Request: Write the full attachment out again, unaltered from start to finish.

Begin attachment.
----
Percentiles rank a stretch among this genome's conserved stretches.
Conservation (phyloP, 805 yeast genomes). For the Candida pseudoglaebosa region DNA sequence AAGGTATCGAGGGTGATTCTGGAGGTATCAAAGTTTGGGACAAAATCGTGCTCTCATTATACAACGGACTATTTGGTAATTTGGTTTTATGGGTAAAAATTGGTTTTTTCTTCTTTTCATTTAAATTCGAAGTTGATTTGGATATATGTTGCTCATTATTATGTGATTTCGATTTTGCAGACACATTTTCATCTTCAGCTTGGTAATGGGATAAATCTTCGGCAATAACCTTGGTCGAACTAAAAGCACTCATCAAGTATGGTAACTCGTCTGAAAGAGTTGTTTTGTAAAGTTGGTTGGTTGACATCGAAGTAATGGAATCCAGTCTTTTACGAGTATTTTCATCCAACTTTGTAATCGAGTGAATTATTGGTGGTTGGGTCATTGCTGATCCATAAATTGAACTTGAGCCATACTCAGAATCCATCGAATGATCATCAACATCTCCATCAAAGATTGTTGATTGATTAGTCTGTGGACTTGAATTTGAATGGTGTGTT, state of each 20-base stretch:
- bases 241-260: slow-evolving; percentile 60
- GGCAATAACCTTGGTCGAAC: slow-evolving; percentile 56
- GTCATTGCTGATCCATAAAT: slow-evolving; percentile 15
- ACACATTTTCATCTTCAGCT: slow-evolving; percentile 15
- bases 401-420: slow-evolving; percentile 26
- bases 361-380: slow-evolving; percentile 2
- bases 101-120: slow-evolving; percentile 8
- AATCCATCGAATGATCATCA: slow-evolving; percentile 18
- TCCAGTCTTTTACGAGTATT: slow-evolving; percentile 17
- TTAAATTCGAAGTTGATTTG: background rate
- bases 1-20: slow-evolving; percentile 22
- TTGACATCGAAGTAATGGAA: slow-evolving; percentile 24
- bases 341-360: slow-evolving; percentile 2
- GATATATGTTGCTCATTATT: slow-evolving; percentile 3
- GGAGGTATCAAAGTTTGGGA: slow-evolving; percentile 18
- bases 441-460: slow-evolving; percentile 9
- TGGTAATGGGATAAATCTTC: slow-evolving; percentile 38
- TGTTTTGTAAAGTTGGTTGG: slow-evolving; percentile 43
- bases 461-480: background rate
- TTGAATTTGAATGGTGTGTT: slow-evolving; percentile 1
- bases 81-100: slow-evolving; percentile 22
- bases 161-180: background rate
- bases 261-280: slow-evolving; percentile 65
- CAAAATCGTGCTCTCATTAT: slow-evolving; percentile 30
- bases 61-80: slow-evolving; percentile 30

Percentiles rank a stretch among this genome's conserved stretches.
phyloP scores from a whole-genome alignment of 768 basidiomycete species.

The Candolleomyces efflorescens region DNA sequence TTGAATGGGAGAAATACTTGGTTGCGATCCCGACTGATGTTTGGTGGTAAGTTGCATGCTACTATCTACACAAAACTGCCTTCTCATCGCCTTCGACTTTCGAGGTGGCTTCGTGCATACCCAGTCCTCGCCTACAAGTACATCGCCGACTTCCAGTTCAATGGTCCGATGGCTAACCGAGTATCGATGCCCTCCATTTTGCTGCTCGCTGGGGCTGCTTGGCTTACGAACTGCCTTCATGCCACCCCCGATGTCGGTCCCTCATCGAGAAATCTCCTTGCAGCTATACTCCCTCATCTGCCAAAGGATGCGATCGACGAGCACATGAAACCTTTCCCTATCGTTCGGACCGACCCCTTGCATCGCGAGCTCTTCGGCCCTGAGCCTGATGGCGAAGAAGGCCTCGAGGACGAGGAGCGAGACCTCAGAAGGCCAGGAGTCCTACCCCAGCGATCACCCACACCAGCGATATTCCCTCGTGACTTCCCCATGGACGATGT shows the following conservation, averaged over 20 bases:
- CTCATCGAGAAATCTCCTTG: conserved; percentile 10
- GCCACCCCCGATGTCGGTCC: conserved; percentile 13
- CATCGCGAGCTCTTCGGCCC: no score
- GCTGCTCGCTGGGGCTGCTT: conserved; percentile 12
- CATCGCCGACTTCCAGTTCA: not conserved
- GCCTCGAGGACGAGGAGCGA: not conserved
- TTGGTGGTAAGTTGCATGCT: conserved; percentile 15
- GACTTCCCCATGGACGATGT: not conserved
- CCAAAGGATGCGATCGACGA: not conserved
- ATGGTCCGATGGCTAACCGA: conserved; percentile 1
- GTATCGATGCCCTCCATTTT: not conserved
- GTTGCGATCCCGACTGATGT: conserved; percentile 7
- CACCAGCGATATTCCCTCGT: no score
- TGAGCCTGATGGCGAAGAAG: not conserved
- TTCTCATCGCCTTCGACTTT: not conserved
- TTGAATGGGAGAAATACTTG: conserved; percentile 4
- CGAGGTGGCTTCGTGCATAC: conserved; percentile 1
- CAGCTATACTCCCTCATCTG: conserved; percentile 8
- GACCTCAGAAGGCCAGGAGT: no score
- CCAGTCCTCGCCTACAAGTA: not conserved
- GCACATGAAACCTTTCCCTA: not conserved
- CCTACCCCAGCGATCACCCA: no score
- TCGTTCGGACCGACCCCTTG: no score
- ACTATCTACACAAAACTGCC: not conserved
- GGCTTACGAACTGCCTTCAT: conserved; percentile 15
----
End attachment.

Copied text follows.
Percentiles rank a stretch among this genome's conserved stretches.
Conservation (phyloP, 805 yeast genomes). For the Candida pseudoglaebosa region DNA sequence AAGGTATCGAGGGTGATTCTGGAGGTATCAAAGTTTGGGACAAAATCGTGCTCTCATTATACAACGGACTATTTGGTAATTTGGTTTTATGGGTAAAAATTGGTTTTTTCTTCTTTTCATTTAAATTCGAAGTTGATTTGGATATATGTTGCTCATTATTATGTGATTTCGATTTTGCAGACACATTTTCATCTTCAGCTTGGTAATGGGATAAATCTTCGGCAATAACCTTGGTCGAACTAAAAGCACTCATCAAGTATGGTAACTCGTCTGAAAGAGTTGTTTTGTAAAGTTGGTTGGTTGACATCGAAGTAATGGAATCCAGTCTTTTACGAGTATTTTCATCCAACTTTGTAATCGAGTGAATTATTGGTGGTTGGGTCATTGCTGATCCATAAATTGAACTTGAGCCATACTCAGAATCCATCGAATGATCATCAACATCTCCATCAAAGATTGTTGATTGATTAGTCTGTGGACTTGAATTTGAATGGTGTGTT, state of each 20-base stretch:
- bases 241-260: slow-evolving; percentile 60
- GGCAATAACCTTGGTCGAAC: slow-evolving; percentile 56
- GTCATTGCTGATCCATAAAT: slow-evolving; percentile 15
- ACACATTTTCATCTTCAGCT: slow-evolving; percentile 15
- bases 401-420: slow-evolving; percentile 26
- bases 361-380: slow-evolving; percentile 2
- bases 101-120: slow-evolving; percentile 8
- AATCCATCGAATGATCATCA: slow-evolving; percentile 18
- TCCAGTCTTTTACGAGTATT: slow-evolving; percentile 17
- TTAAATTCGAAGTTGATTTG: background rate
- bases 1-20: slow-evolving; percentile 22
- TTGACATCGAAGTAATGGAA: slow-evolving; percentile 24
- bases 341-360: slow-evolving; percentile 2
- GATATATGTTGCTCATTATT: slow-evolving; percentile 3
- GGAGGTATCAAAGTTTGGGA: slow-evolving; percentile 18
- bases 441-460: slow-evolving; percentile 9
- TGGTAATGGGATAAATCTTC: slow-evolving; percentile 38
- TGTTTTGTAAAGTTGGTTGG: slow-evolving; percentile 43
- bases 461-480: background rate
- TTGAATTTGAATGGTGTGTT: slow-evolving; percentile 1
- bases 81-100: slow-evolving; percentile 22
- bases 161-180: background rate
- bases 261-280: slow-evolving; percentile 65
- CAAAATCGTGCTCTCATTAT: slow-evolving; percentile 30
- bases 61-80: slow-evolving; percentile 30

Percentiles rank a stretch among this genome's conserved stretches.
phyloP scores from a whole-genome alignment of 768 basidiomycete species.

The Candolleomyces efflorescens region DNA sequence TTGAATGGGAGAAATACTTGGTTGCGATCCCGACTGATGTTTGGTGGTAAGTTGCATGCTACTATCTACACAAAACTGCCTTCTCATCGCCTTCGACTTTCGAGGTGGCTTCGTGCATACCCAGTCCTCGCCTACAAGTACATCGCCGACTTCCAGTTCAATGGTCCGATGGCTAACCGAGTATCGATGCCCTCCATTTTGCTGCTCGCTGGGGCTGCTTGGCTTACGAACTGCCTTCATGCCACCCCCGATGTCGGTCCCTCATCGAGAAATCTCCTTGCAGCTATACTCCCTCATCTGCCAAAGGATGCGATCGACGAGCACATGAAACCTTTCCCTATCGTTCGGACCGACCCCTTGCATCGCGAGCTCTTCGGCCCTGAGCCTGATGGCGAAGAAGGCCTCGAGGACGAGGAGCGAGACCTCAGAAGGCCAGGAGTCCTACCCCAGCGATCACCCACACCAGCGATATTCCCTCGTGACTTCCCCATGGACGATGT shows the following conservation, averaged over 20 bases:
- CTCATCGAGAAATCTCCTTG: conserved; percentile 10
- GCCACCCCCGATGTCGGTCC: conserved; percentile 13
- CATCGCGAGCTCTTCGGCCC: no score
- GCTGCTCGCTGGGGCTGCTT: conserved; percentile 12
- CATCGCCGACTTCCAGTTCA: not conserved
- GCCTCGAGGACGAGGAGCGA: not conserved
- TTGGTGGTAAGTTGCATGCT: conserved; percentile 15
- GACTTCCCCATGGACGATGT: not conserved
- CCAAAGGATGCGATCGACGA: not conserved
- ATGGTCCGATGGCTAACCGA: conserved; percentile 1
- GTATCGATGCCCTCCATTTT: not conserved
- GTTGCGATCCCGACTGATGT: conserved; percentile 7
- CACCAGCGATATTCCCTCGT: no score
- TGAGCCTGATGGCGAAGAAG: not conserved
- TTCTCATCGCCTTCGACTTT: not conserved
- TTGAATGGGAGAAATACTTG: conserved; percentile 4
- CGAGGTGGCTTCGTGCATAC: conserved; percentile 1
- CAGCTATACTCCCTCATCTG: conserved; percentile 8
- GACCTCAGAAGGCCAGGAGT: no score
- CCAGTCCTCGCCTACAAGTA: not conserved
- GCACATGAAACCTTTCCCTA: not conserved
- CCTACCCCAGCGATCACCCA: no score
- TCGTTCGGACCGACCCCTTG: no score
- ACTATCTACACAAAACTGCC: not conserved
- GGCTTACGAACTGCCTTCAT: conserved; percentile 15